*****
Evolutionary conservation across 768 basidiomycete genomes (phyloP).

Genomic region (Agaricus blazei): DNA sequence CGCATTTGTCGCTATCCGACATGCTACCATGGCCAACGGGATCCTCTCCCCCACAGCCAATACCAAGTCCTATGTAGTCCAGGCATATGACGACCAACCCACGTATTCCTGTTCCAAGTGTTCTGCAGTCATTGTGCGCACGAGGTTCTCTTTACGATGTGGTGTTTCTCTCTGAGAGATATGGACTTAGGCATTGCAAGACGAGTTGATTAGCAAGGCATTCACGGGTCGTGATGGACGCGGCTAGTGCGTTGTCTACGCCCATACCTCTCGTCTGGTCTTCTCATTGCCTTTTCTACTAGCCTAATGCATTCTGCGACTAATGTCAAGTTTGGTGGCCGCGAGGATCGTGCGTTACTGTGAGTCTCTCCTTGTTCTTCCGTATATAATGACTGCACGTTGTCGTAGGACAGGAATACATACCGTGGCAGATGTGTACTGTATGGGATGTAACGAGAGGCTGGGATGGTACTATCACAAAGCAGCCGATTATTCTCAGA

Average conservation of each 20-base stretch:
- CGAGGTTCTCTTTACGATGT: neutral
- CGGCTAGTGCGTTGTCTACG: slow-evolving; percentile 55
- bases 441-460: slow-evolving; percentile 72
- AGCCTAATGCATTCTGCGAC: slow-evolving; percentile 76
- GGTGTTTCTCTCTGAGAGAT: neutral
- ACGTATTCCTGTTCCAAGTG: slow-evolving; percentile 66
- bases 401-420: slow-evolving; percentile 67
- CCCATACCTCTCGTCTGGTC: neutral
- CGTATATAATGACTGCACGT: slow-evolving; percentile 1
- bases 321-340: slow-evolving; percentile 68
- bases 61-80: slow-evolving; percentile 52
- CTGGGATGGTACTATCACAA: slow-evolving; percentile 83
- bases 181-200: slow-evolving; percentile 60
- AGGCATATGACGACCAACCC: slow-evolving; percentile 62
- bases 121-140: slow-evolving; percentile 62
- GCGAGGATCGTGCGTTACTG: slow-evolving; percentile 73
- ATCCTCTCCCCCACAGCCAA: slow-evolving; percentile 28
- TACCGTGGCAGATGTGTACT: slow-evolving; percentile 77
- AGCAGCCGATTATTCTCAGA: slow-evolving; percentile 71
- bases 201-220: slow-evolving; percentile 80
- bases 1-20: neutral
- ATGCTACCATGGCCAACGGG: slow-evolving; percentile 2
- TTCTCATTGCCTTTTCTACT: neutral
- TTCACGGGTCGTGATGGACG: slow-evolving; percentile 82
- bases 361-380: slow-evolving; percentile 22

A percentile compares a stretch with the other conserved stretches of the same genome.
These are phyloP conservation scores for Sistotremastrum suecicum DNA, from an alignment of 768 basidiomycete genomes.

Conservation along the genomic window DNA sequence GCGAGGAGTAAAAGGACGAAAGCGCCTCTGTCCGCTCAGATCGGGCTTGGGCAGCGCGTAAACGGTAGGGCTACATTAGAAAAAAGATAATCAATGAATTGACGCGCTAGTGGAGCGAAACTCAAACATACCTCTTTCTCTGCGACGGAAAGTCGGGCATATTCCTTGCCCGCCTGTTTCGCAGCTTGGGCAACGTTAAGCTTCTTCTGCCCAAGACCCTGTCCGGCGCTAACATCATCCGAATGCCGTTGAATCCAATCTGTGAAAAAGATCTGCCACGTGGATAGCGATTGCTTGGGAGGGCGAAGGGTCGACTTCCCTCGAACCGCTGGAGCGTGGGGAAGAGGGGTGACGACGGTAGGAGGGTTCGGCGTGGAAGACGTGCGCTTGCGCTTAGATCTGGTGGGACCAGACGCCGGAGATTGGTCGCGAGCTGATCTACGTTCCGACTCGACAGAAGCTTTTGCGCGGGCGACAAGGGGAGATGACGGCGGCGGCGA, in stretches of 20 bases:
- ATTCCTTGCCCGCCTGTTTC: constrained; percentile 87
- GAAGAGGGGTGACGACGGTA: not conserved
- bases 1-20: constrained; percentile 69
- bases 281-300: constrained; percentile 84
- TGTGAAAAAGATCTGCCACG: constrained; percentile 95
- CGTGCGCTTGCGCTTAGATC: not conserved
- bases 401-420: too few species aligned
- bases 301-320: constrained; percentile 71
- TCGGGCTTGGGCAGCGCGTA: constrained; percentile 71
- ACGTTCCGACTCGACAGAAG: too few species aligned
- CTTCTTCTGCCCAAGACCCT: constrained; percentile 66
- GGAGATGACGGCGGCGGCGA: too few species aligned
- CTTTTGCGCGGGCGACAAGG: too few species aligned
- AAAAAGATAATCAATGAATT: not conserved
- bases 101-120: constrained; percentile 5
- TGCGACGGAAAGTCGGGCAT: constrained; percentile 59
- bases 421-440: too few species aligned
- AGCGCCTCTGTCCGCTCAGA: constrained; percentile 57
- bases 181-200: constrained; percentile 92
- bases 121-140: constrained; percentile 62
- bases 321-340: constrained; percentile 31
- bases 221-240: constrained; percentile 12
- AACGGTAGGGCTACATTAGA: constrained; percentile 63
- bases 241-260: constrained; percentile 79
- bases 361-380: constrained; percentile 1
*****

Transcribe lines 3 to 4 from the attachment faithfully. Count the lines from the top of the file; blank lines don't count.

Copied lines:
Average conservation of each 20-base stretch:
- CGAGGTTCTCTTTACGATGT: neutral